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The Topology of True and False Holes

Raul Moncayo Karnac Books ePub

Wednesday 20 January 1976 and Wednesday 10 February 1976

The name and sexuation The topology of true and false holes

For session 5 Lacan invites Jacques Aubert to give a presentation at the beginning of the seminar. Aubert was considered an expert on Joyce.

Building on the etymology of the word person in terms of “personat” that means to echo and sound through, Aubert reflects on the relationship between person and sound and the sound of the subject: “That or This speaks…”

He comments that in Joyce's writing everything can be understood as a voice-effect through the means of the mask of the person.

He gives the example of the father–son relationship and quotes an exchange from Joyce's Ulysses between Bloom and Rudolph who is supposed to be his father and to have been dead for eighteen years.

Rudolph emerges primarily as a sage or elder of Zion. He has the semblance of a sage of Zion. He feels the semblance of his son with the trembling claws of an old vulture, and speaks like a Jewish elder to the voice within the mask: “What are you doing here, in this place? Have you no soul? Are you not my dear son Leopold, the grandson of Leopold? Are you not my dear son Leopold who left the house of his father and left the god of his fathers Abraham and Jacob?” (Joyce, 1922, p. 416).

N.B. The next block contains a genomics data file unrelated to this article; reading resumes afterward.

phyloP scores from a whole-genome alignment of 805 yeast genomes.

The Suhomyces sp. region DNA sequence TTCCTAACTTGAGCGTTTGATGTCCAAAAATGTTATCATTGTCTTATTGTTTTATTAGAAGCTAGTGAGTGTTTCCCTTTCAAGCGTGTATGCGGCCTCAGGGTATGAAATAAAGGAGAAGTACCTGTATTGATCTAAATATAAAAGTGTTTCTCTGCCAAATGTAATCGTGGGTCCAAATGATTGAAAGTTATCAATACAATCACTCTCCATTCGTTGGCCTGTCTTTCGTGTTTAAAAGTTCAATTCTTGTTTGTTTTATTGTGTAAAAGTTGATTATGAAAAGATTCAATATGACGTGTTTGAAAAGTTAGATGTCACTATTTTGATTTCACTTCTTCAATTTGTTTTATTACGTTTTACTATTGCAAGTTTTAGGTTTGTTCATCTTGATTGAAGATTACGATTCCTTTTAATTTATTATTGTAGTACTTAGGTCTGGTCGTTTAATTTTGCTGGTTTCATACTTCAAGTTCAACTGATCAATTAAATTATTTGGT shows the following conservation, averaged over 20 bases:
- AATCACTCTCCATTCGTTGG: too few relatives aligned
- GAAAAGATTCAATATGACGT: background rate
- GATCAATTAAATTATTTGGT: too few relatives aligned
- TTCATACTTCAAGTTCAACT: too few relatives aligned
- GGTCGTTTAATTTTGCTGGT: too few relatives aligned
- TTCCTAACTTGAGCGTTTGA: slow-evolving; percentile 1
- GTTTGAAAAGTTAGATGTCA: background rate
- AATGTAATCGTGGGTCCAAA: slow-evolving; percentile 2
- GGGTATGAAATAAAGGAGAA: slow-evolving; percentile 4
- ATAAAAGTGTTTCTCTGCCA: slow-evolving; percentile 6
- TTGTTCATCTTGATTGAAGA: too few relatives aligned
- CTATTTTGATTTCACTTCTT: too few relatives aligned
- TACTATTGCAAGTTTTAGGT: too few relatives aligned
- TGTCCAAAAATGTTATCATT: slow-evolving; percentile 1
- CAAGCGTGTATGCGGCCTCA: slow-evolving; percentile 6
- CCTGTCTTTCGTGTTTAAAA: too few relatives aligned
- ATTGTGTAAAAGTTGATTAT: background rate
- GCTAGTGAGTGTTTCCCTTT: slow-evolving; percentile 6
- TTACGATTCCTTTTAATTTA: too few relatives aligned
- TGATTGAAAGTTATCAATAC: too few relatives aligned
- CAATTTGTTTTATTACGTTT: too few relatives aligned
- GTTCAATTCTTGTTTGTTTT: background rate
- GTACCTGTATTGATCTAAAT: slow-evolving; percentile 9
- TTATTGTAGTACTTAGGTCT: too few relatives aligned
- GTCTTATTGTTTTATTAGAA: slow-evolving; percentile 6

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Medium 9781855754768

CHAPTER SIX. The Tetragramaton, the Borromean knot, the four worlds, and the Tetralemma

Raul Moncayo Karnac Books ePub

Iwill begin this chapter by building two conceptual bridges between Lacanian psychoanalysis and Jewish Kabbalah. The first links the fourth dimension (sinthome) of the Borromean knot (in the later Lacan) and the four letters of the Tetragrammaton, while the second links the Kabbalistic teaching of the four worlds with the four dimensions of the Borromean knot.